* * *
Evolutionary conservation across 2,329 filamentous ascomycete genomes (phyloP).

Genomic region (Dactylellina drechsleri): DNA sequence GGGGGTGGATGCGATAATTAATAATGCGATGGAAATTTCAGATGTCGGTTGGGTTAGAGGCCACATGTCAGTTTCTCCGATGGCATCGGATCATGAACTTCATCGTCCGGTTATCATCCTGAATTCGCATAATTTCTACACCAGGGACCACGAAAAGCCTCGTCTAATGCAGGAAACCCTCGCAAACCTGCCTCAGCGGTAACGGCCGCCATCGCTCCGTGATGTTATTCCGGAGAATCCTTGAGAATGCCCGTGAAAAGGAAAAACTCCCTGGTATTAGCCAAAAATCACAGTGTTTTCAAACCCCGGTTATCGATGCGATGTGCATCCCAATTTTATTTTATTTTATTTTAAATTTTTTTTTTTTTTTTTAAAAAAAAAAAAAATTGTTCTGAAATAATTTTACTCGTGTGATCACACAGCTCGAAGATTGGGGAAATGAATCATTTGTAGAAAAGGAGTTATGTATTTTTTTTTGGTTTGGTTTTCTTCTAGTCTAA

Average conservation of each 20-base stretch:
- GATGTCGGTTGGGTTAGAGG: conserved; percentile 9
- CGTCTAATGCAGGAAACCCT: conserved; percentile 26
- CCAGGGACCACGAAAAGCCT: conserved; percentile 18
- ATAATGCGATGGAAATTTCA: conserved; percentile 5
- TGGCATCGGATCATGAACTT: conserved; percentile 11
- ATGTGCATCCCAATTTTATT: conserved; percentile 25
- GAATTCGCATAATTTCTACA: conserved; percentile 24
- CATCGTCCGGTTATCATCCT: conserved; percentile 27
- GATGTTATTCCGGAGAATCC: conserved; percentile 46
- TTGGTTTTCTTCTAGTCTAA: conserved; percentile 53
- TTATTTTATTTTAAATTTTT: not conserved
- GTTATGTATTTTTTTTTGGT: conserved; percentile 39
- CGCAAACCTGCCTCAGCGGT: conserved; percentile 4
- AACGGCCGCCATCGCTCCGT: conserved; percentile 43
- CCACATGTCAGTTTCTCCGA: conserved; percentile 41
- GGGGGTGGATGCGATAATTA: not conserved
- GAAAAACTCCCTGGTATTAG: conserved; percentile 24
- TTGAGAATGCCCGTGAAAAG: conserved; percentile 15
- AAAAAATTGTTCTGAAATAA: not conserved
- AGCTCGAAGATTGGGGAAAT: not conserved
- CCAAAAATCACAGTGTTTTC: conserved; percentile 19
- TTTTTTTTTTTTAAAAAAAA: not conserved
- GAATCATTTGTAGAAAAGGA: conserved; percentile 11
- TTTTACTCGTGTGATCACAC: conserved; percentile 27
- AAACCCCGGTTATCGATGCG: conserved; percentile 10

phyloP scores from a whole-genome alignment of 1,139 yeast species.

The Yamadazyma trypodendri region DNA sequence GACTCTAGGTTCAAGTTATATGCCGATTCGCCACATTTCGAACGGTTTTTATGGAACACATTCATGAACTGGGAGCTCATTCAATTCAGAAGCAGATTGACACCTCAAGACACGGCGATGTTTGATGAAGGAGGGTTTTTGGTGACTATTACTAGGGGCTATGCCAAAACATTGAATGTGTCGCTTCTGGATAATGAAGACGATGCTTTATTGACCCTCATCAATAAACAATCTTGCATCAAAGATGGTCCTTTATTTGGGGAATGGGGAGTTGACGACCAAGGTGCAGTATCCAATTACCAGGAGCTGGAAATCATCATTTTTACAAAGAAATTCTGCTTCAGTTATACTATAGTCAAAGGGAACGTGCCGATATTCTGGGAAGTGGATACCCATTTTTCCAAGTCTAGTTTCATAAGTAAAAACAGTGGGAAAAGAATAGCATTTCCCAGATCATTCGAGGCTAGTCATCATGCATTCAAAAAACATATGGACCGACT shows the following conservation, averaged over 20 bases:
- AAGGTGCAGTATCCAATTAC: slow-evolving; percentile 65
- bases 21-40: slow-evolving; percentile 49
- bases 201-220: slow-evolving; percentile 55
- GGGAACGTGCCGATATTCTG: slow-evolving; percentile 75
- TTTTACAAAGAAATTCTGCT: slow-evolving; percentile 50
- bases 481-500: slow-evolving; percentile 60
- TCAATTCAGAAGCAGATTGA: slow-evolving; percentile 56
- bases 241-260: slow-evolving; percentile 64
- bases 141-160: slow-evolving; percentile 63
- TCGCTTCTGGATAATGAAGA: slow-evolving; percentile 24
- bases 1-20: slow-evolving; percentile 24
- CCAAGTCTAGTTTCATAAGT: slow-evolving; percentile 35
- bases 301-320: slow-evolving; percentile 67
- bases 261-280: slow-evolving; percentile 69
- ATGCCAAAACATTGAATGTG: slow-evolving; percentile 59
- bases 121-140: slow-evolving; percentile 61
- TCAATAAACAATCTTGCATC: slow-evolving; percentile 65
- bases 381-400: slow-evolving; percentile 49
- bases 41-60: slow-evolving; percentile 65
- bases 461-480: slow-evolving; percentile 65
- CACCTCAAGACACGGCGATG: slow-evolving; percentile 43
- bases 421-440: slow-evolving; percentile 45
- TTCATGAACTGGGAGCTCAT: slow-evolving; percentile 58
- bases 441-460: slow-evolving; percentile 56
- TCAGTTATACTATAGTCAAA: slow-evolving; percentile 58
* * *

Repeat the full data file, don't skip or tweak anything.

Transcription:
Evolutionary conservation across 2,329 filamentous ascomycete genomes (phyloP).

Genomic region (Dactylellina drechsleri): DNA sequence GGGGGTGGATGCGATAATTAATAATGCGATGGAAATTTCAGATGTCGGTTGGGTTAGAGGCCACATGTCAGTTTCTCCGATGGCATCGGATCATGAACTTCATCGTCCGGTTATCATCCTGAATTCGCATAATTTCTACACCAGGGACCACGAAAAGCCTCGTCTAATGCAGGAAACCCTCGCAAACCTGCCTCAGCGGTAACGGCCGCCATCGCTCCGTGATGTTATTCCGGAGAATCCTTGAGAATGCCCGTGAAAAGGAAAAACTCCCTGGTATTAGCCAAAAATCACAGTGTTTTCAAACCCCGGTTATCGATGCGATGTGCATCCCAATTTTATTTTATTTTATTTTAAATTTTTTTTTTTTTTTTTAAAAAAAAAAAAAATTGTTCTGAAATAATTTTACTCGTGTGATCACACAGCTCGAAGATTGGGGAAATGAATCATTTGTAGAAAAGGAGTTATGTATTTTTTTTTGGTTTGGTTTTCTTCTAGTCTAA

Average conservation of each 20-base stretch:
- GATGTCGGTTGGGTTAGAGG: conserved; percentile 9
- CGTCTAATGCAGGAAACCCT: conserved; percentile 26
- CCAGGGACCACGAAAAGCCT: conserved; percentile 18
- ATAATGCGATGGAAATTTCA: conserved; percentile 5
- TGGCATCGGATCATGAACTT: conserved; percentile 11
- ATGTGCATCCCAATTTTATT: conserved; percentile 25
- GAATTCGCATAATTTCTACA: conserved; percentile 24
- CATCGTCCGGTTATCATCCT: conserved; percentile 27
- GATGTTATTCCGGAGAATCC: conserved; percentile 46
- TTGGTTTTCTTCTAGTCTAA: conserved; percentile 53
- TTATTTTATTTTAAATTTTT: not conserved
- GTTATGTATTTTTTTTTGGT: conserved; percentile 39
- CGCAAACCTGCCTCAGCGGT: conserved; percentile 4
- AACGGCCGCCATCGCTCCGT: conserved; percentile 43
- CCACATGTCAGTTTCTCCGA: conserved; percentile 41
- GGGGGTGGATGCGATAATTA: not conserved
- GAAAAACTCCCTGGTATTAG: conserved; percentile 24
- TTGAGAATGCCCGTGAAAAG: conserved; percentile 15
- AAAAAATTGTTCTGAAATAA: not conserved
- AGCTCGAAGATTGGGGAAAT: not conserved
- CCAAAAATCACAGTGTTTTC: conserved; percentile 19
- TTTTTTTTTTTTAAAAAAAA: not conserved
- GAATCATTTGTAGAAAAGGA: conserved; percentile 11
- TTTTACTCGTGTGATCACAC: conserved; percentile 27
- AAACCCCGGTTATCGATGCG: conserved; percentile 10

phyloP scores from a whole-genome alignment of 1,139 yeast species.

The Yamadazyma trypodendri region DNA sequence GACTCTAGGTTCAAGTTATATGCCGATTCGCCACATTTCGAACGGTTTTTATGGAACACATTCATGAACTGGGAGCTCATTCAATTCAGAAGCAGATTGACACCTCAAGACACGGCGATGTTTGATGAAGGAGGGTTTTTGGTGACTATTACTAGGGGCTATGCCAAAACATTGAATGTGTCGCTTCTGGATAATGAAGACGATGCTTTATTGACCCTCATCAATAAACAATCTTGCATCAAAGATGGTCCTTTATTTGGGGAATGGGGAGTTGACGACCAAGGTGCAGTATCCAATTACCAGGAGCTGGAAATCATCATTTTTACAAAGAAATTCTGCTTCAGTTATACTATAGTCAAAGGGAACGTGCCGATATTCTGGGAAGTGGATACCCATTTTTCCAAGTCTAGTTTCATAAGTAAAAACAGTGGGAAAAGAATAGCATTTCCCAGATCATTCGAGGCTAGTCATCATGCATTCAAAAAACATATGGACCGACT shows the following conservation, averaged over 20 bases:
- AAGGTGCAGTATCCAATTAC: slow-evolving; percentile 65
- bases 21-40: slow-evolving; percentile 49
- bases 201-220: slow-evolving; percentile 55
- GGGAACGTGCCGATATTCTG: slow-evolving; percentile 75
- TTTTACAAAGAAATTCTGCT: slow-evolving; percentile 50
- bases 481-500: slow-evolving; percentile 60
- TCAATTCAGAAGCAGATTGA: slow-evolving; percentile 56
- bases 241-260: slow-evolving; percentile 64
- bases 141-160: slow-evolving; percentile 63
- TCGCTTCTGGATAATGAAGA: slow-evolving; percentile 24
- bases 1-20: slow-evolving; percentile 24
- CCAAGTCTAGTTTCATAAGT: slow-evolving; percentile 35
- bases 301-320: slow-evolving; percentile 67
- bases 261-280: slow-evolving; percentile 69
- ATGCCAAAACATTGAATGTG: slow-evolving; percentile 59
- bases 121-140: slow-evolving; percentile 61
- TCAATAAACAATCTTGCATC: slow-evolving; percentile 65
- bases 381-400: slow-evolving; percentile 49
- bases 41-60: slow-evolving; percentile 65
- bases 461-480: slow-evolving; percentile 65
- CACCTCAAGACACGGCGATG: slow-evolving; percentile 43
- bases 421-440: slow-evolving; percentile 45
- TTCATGAACTGGGAGCTCAT: slow-evolving; percentile 58
- bases 441-460: slow-evolving; percentile 56
- TCAGTTATACTATAGTCAAA: slow-evolving; percentile 58